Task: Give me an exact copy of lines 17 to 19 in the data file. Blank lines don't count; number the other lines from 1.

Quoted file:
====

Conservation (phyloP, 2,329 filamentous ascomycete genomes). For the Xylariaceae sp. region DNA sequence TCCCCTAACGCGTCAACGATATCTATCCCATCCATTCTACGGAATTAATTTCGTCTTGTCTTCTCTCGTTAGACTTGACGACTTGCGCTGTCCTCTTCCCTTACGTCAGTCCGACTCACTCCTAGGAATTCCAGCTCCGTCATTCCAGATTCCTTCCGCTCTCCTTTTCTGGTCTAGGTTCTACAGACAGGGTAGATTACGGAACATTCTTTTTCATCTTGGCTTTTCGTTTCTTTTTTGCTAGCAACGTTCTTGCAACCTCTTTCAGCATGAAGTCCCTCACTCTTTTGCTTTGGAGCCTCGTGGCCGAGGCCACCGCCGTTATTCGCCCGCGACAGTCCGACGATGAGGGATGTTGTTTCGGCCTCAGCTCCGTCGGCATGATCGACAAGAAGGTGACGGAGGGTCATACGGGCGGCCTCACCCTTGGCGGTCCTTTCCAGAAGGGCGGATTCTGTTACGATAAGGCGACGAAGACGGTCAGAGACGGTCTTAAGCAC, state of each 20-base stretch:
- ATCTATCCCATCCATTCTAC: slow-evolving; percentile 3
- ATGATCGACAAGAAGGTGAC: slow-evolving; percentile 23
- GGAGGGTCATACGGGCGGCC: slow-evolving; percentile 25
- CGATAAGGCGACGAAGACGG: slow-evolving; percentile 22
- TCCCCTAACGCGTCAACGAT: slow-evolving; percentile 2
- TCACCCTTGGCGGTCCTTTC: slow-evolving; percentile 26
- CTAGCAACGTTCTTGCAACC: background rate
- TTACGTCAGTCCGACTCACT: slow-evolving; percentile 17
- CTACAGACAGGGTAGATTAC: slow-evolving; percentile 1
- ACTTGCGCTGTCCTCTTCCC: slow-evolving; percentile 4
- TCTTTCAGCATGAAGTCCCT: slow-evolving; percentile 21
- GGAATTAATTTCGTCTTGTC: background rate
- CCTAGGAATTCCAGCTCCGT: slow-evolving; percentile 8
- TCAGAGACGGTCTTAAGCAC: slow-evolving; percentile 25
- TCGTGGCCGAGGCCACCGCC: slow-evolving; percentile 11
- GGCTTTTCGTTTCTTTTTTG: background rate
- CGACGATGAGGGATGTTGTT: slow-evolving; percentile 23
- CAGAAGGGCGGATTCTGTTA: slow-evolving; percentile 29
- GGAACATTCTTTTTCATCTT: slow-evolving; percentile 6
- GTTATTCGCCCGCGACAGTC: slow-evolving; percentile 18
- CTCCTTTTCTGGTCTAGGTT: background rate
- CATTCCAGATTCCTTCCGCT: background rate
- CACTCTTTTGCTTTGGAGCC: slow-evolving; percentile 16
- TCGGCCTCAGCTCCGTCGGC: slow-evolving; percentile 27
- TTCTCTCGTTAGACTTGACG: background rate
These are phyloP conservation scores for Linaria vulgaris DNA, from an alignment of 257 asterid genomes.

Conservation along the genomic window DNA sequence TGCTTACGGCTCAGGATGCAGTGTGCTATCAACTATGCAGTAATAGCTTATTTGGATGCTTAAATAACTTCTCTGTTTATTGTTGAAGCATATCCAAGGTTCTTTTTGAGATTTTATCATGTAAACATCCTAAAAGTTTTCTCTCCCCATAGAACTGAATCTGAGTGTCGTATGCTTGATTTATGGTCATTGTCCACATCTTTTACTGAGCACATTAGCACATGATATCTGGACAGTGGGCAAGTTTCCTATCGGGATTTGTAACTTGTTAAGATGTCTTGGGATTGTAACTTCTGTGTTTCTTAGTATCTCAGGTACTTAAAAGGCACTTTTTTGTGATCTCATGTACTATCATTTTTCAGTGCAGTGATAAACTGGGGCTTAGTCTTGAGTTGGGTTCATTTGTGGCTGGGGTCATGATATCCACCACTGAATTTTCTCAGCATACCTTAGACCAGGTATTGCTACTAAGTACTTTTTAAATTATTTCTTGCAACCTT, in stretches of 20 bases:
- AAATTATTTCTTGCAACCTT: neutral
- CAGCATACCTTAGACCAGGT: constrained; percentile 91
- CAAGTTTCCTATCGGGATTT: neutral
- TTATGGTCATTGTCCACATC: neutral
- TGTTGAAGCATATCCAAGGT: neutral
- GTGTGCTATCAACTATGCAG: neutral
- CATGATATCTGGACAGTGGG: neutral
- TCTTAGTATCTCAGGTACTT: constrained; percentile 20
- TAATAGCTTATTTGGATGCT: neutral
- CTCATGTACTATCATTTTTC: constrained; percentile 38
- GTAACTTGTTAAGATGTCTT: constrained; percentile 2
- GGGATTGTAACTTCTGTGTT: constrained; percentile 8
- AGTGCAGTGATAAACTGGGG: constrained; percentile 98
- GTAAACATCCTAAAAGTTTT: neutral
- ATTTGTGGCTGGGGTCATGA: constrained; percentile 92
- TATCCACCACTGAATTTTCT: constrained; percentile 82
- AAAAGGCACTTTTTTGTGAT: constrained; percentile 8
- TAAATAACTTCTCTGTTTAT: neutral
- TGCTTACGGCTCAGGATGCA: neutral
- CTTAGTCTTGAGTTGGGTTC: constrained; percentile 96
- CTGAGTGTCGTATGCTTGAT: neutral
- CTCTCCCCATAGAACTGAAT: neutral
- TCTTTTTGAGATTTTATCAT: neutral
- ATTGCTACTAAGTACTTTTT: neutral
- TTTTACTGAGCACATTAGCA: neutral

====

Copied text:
- GGCTTTTCGTTTCTTTTTTG: background rate
- CGACGATGAGGGATGTTGTT: slow-evolving; percentile 23
- CAGAAGGGCGGATTCTGTTA: slow-evolving; percentile 29